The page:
Lazy Man wrote to me yesterday with a crisis from one of his readers.
I received this very distressing letter today:
“Hi Lazy man, tell me how do you create a blog to get help to pay my bills. I was recently layed off work because of budget cuts with a non profit organizations that I was working for and I just purchased a home, and would like to keep it. I have been applying for job but have not be successful just yet need some help. Thanks.”
Obviously blogging for your home is probably not going to work — though it’s the kind of thing that newspapers could pick up and people could rally around. I wrote back to her and went through the economics of blogging. Short answer was that even if you were really, really good, it pays pennies an hour for probably the first year. Do you have any advice?
There are two issues that must be addressed here: dispelling the notion that blogging is a quick path to wealth, and finding productive solutions to unemployment.
Blogging is not a path to quick riches
Unless you’re John Chow, blogging is no way to get rich quickly. It’s no way to generate immediate cash for bills. Income is uncertain and variable.
I am, at last, earning a decent income, but it’s only because I spend every spare hour sitting in front of a computer. I don’t have kids. I have an understanding wife who believes in this project. I’m working harder than I ever have in my life. Though the short-term financial rewards are minimal, I consider this labor an investment in the future.
I made $13,752.12 (before taxes) during the first twelve months of Get Rich Slowly. I expect to make about $30,000 in the coming year. This is not peanuts. However, it’s not great pay either. I spend several hours every day reading books, searching web sites, and exchanging e-mail. And I write. I spend more time each week working on this site than I do at my day job.
I believe Get Rich Slowly is an atypical example. More normal, I think, are the results at my other blogs. My six-year-old personal site gets about 1100 visitors each day. It earns me an average of $120/month. I also run several minor blogs. They earn me about $20/month combined.
Payment for blog income is generally delayed weeks or months. If I earn $20 from Google ads today, I will not see that money until the end of June. If I earn $20 from FeedBurner ads, I won’t see that money until the beginning of September.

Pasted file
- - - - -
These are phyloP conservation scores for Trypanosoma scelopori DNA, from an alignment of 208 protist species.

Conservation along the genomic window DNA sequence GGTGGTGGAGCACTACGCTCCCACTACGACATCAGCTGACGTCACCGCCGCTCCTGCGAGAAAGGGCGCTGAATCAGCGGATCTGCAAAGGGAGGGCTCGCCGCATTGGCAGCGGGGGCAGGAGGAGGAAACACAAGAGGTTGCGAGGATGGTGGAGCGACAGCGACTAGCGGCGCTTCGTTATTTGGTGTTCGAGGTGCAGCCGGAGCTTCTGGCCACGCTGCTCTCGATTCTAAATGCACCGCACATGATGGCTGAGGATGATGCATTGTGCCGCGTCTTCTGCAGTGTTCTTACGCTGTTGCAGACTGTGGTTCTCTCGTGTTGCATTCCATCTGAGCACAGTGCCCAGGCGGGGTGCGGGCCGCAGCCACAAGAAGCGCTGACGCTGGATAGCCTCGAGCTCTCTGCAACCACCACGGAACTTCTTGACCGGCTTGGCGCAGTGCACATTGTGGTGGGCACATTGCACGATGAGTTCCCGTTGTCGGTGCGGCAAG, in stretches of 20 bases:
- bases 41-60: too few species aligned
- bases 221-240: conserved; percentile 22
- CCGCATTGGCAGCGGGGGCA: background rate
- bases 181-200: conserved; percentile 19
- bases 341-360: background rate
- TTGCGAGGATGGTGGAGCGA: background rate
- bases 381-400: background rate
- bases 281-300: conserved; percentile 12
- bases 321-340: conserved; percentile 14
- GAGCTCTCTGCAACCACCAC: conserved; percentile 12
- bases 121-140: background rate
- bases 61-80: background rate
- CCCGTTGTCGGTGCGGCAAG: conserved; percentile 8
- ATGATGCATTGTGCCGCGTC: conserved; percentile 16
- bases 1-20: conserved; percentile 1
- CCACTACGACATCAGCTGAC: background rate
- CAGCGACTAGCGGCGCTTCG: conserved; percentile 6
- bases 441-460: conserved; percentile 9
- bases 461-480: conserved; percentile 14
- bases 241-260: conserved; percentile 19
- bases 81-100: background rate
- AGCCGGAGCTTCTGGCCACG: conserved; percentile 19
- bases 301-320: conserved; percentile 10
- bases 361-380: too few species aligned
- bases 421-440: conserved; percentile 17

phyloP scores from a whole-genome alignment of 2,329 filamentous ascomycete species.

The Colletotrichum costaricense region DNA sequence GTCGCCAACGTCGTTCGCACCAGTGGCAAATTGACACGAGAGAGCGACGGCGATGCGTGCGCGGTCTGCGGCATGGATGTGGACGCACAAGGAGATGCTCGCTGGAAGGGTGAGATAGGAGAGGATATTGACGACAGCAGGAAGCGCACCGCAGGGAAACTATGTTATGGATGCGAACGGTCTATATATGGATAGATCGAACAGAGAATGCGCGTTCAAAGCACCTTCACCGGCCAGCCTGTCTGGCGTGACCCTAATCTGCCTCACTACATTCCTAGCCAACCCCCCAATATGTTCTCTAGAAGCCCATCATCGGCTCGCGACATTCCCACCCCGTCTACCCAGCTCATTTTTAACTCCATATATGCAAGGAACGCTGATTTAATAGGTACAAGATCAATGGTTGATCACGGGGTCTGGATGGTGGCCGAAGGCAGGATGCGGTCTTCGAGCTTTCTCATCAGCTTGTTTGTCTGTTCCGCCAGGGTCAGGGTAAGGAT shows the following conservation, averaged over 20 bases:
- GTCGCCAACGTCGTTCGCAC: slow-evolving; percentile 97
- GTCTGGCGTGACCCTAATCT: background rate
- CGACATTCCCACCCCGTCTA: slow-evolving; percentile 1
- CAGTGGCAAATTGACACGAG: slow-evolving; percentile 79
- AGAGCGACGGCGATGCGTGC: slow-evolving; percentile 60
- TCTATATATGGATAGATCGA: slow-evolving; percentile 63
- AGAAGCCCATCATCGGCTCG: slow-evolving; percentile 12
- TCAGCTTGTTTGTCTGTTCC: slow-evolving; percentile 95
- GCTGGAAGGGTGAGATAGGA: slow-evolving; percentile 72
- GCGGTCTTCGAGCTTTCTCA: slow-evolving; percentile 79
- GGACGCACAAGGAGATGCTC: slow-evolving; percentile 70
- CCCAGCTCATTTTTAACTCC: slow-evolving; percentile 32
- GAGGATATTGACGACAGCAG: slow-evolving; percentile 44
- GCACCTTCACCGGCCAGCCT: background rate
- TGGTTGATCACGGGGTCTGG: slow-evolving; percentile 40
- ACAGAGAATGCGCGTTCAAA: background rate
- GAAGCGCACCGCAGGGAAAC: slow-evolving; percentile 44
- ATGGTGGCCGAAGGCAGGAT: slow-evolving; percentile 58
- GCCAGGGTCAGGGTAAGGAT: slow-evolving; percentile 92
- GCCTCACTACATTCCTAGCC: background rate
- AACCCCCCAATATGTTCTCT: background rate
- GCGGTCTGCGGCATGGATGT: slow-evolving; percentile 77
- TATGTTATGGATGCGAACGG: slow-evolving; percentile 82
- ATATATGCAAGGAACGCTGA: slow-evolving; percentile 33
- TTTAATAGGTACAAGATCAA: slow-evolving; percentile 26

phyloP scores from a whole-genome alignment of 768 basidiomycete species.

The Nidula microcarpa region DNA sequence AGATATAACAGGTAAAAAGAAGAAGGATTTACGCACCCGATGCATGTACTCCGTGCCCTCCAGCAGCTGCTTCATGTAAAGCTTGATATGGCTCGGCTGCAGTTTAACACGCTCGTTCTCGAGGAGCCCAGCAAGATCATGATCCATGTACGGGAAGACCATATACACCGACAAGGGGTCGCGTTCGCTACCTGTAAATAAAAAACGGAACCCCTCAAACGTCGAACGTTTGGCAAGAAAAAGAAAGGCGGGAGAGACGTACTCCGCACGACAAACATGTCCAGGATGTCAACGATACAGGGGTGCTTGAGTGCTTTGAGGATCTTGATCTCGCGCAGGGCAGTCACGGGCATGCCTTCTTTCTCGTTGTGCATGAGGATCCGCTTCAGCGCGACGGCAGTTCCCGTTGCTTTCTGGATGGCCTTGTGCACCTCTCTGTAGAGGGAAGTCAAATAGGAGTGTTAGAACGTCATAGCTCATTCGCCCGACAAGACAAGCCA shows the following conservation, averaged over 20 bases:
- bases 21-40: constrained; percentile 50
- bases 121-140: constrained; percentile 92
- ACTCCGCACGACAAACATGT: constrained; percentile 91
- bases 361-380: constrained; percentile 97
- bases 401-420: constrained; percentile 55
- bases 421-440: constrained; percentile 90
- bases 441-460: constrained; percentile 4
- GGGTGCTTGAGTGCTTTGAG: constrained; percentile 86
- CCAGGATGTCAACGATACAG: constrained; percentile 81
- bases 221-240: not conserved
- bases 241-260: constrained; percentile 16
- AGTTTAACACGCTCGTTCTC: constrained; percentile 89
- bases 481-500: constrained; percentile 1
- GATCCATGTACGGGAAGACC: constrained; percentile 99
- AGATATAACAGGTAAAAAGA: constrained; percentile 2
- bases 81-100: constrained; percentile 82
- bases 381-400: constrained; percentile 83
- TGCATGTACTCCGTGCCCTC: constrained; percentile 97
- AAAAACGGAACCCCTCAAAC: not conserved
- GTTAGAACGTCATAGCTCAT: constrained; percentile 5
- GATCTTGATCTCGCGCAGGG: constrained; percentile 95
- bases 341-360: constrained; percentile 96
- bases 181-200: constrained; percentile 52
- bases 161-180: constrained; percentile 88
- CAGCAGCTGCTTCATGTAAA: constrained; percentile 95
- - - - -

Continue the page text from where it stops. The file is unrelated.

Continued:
Do not start a blog expecting it to pay your bills. Blogging can be an excellent way to make money from a hobby, a way to earn supplementary income. But blogging will not make you rich.
Coping with unemployment
What should Lazy Man‘s correspondent do? There aren’t any quick fixes. If I were in her position, I would:
- Cut expenses to the bone: no cable television, no high-speed internet, no extra phones. I’d take public transportation when possible.
- Take a job at a grocery store or a restaurant or someplace else with low qualifications. (Actually, I might try to get two jobs.) This is a stop-gap measure to bring in some small income while continuing to look for better work.
- Seek the advice of a career counselor.
- Tap my social network. I’d let my friends and family now about my situation. I’d even contact people at other companies and organizations with whom I’d had regular contact at my previous job.
- Attend job fairs, scour want ads. Sign up at Yahoo! Jobs, Career Builder, and Monster.
- Contact my creditors and explain the situation.
- When I found a new job, I would be certain to bolster my emergency fund.
I’ve never experienced unemployment myself, but I have friends who’ve been through it. Those I’ve seen make a successful recovery are the ones who did not panic, and who took every opportunity they could find. Have you been in a similar situation? How did you cope? How did you meet your financial obligations?
Update: There are some great comments below. One of the best tips is to get work through a temporary agency. This is an excellent recommendation.
GRS is committed to helping our readers save and achieve their financial goals. Savings interest rates may be low, but that is all the more reason to shop for the best rate. Find the highest savings interest rates and CD rates from Synchrony Bank, Ally Bank, GE Capital Bank, and more.